There have been a handful of interesting experiments involving use of
the so-called Apple Motion Sensor or Sudden Motion Sensor that's
built in to all recent PowerBooks and iBooks. Most of these projects
have used a program called AMStracker to read from the sensor.
However, the current version works only with the first powerbooks to
come out with the sensor. It doesn't work with the iBooks and now the
newest PowerBooks have yet a new way of handling the motion sensor.
When I made my Carpenters Level Dashboard Widget, at first I used
AMStracker. But it bothered me that I had to instruct people to
download and install AMStracker. You see, it's proprietary and the
creator, Ahmit Singh strictly forbids distribution of it. So, for the
sake of making installation of my widget easier for the end user, I
went looking for an open-source program that would do the same thing.
I found it, it's called Motion, originally written by Chris Klein.
Since it's open, you can distribute it along with your nifty motion- sensor-enabled-whatever-it-is. On top of that, I've adapted the
original version so that it works on iBooks and have now adapted it
again to support the newest PowerBooks. Ahmit still says he's trying
to find the time to fix AMStracker for the iBooks (on top of that, he
says that it's an OS thing but it's not, it's a hardware thing. Don't
tell him. Let's let him think it's an OS thing).
Here's my beef. I'm still seeing stuff coming out for use with
AMStracker. Why on Earth would anyone want to use it when there's an
open alternative? It boggles my mind. So, if anyone is interested in ...
Sorry if this is a repeat, I didn't see it posted here earlier. I'm in a panel discussion tonight at SVA, details below ...
Friday, April 28th 2006, 7pm
School of Visual Arts. 209 East 23rd Street,
(between 2nd & 3rd Ave.)
Artists Talk on Art is pleased to present 'Post Post Modern,
Today is officially my last day at Rhizome, so I wanted to send out a
quick note and officially bid farewell. Actually, this isn't so much
a farewell, since I'll still be around, just as another member. The
only difference, really, will be that you will all have to put up
with my miscellaneous ramblings, without the benefit of me actually
writing code for you. ("Oh, great", I can hear some of you thinking.)
Patrick May has been in the office since February, and the transition
has gone better than I could've hoped. He'll be in touch with y'all
soon, but let me just say that he's hit the ground running and
already has a batch of fresh new ideas to improve the user experience
Patrick, Lauren, and Marisa make a phenomenal team, and it's going to
be a kick to stand back and watch where they take Rhizome in the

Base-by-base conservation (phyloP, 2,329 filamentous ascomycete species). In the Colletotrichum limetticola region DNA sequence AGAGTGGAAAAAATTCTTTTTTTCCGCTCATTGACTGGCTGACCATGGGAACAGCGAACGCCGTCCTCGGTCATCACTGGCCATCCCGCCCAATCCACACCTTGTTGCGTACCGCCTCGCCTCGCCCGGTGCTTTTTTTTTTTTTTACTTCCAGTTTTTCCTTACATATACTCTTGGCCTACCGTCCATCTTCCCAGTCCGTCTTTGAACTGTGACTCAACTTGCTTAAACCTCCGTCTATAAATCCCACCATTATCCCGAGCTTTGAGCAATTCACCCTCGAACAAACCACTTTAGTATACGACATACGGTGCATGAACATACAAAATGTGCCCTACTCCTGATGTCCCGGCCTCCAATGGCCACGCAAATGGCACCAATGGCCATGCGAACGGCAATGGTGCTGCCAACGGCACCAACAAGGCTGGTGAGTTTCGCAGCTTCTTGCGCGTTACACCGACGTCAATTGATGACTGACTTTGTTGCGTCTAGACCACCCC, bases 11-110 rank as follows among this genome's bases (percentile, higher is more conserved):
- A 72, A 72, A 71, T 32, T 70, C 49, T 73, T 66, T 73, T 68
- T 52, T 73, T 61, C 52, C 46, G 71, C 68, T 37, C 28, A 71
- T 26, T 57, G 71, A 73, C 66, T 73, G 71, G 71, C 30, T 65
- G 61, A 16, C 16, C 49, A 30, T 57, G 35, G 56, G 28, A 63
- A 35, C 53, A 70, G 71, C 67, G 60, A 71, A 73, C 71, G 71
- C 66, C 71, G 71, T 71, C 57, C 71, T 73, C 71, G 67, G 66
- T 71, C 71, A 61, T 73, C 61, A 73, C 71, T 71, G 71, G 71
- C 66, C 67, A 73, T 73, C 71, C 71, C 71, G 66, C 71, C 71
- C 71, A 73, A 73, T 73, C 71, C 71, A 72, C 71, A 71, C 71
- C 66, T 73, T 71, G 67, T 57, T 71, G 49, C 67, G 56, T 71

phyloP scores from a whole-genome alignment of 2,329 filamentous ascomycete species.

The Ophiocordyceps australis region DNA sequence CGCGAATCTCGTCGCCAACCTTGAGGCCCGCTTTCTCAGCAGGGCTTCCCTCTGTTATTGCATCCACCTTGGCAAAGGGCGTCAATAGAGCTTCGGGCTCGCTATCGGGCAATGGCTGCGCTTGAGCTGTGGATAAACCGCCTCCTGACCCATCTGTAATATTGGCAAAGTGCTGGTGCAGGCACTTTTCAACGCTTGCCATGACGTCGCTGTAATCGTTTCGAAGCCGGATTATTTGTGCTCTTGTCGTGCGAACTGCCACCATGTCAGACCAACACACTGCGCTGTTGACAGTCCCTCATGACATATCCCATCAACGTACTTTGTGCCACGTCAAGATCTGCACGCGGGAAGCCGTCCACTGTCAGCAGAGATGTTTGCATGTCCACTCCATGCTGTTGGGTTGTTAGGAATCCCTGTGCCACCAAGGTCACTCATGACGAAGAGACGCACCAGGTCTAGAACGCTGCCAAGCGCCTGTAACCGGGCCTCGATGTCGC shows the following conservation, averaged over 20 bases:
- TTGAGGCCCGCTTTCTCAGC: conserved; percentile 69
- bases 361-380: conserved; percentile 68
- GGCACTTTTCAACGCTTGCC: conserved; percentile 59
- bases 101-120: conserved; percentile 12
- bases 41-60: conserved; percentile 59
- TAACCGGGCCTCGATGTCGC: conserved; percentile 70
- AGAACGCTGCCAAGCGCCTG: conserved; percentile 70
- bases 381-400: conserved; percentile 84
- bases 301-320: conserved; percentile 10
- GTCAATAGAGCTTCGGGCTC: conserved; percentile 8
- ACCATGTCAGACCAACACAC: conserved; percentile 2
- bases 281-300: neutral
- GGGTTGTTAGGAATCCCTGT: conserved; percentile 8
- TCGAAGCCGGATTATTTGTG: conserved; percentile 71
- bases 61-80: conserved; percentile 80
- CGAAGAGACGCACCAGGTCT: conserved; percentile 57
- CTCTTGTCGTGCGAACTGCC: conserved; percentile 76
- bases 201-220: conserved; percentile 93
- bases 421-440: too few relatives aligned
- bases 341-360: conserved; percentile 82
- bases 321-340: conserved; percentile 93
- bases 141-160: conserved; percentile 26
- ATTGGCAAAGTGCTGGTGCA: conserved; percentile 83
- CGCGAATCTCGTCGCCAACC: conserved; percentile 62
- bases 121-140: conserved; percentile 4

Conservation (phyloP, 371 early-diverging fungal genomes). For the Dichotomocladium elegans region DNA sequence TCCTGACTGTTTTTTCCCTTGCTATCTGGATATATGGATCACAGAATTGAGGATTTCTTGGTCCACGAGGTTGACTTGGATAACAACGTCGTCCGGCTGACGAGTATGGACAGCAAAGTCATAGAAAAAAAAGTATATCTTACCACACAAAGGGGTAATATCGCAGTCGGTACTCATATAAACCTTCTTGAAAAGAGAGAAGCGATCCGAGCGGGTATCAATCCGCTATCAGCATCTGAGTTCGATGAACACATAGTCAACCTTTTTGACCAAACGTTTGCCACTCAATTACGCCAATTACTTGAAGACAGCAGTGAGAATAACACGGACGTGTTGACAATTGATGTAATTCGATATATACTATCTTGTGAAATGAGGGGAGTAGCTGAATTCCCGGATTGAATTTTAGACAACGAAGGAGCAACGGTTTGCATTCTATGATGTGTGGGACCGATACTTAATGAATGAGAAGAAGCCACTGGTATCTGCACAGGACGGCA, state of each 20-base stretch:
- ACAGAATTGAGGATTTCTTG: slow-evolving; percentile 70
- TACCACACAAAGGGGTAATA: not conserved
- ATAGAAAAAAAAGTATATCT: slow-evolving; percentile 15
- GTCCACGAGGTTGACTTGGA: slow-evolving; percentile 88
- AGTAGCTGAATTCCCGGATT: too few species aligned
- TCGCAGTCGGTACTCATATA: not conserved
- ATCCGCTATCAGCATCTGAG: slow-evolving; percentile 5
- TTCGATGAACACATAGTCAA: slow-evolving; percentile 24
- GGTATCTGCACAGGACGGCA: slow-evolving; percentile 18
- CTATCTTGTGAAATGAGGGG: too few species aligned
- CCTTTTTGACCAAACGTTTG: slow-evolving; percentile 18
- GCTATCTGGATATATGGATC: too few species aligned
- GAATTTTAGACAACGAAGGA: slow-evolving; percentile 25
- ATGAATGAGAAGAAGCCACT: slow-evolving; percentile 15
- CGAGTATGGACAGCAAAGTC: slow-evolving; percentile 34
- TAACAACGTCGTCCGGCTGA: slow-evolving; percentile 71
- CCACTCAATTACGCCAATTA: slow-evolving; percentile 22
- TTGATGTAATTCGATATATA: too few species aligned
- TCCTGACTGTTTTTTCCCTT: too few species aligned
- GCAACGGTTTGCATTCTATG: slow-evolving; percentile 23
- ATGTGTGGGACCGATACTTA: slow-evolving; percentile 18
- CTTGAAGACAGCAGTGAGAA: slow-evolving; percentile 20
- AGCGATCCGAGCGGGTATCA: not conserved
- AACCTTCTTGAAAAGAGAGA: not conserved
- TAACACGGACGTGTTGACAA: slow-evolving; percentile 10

future. I'm happy to be moving on, but I have to admit I will miss
working with and for the other folks on staff.
I will also miss working with the Rhizome community, many of whom
I've had the privilege of getting to know well over the last three-
and-a-half years. I've enjoyed having so many people to learn from as
the field has continued to grow. And although some of our discussion
about Rhizome policy has been, mm, how you say, contentious, I always
kept in mind that it is mostly driven by the desire to see Rhizome,
and the entire field of new media arts, succeed. Without its
opinionated users, Rhizome wouldn't be what it is today, so thanks to
all of you.
As for my plans in the near future: Still unfixed, and right this
minute I suppose I like it that way. I'm actually going to be
vacationing a bit next month, with old friends to visit in Barcelona,
a friend's wedding in Minneapolis, and then quality time with my
family in Washington State. After that, who's to say? I'll be sure to
keep y'all posted, in between posting here about hallucinogenics and
XML and everything in between.
Thanks, everyone. And keep in touch,
ex-Director of Technology
Last November, I notified the Rhizome community that I would soon be
stepping down as Rhizome's Director of Technology. Today, I'm very
happy to announce that our next Director of Technology will be Patrick
Patrick comes to Rhizome with an exceptional background in both
technology and in the arts. His previous position at the publishing
company Source Media gives him extensive experience with developing and
maintaining large, content-driven sites with limited resources, and
this experience will come in handy at a highly dynamic,
community-oriented website like Rhizome. He is also active in the free
software and Ruby communities: He is the creator of the Ruby-Web
library, and has presented at the International Ruby Conference.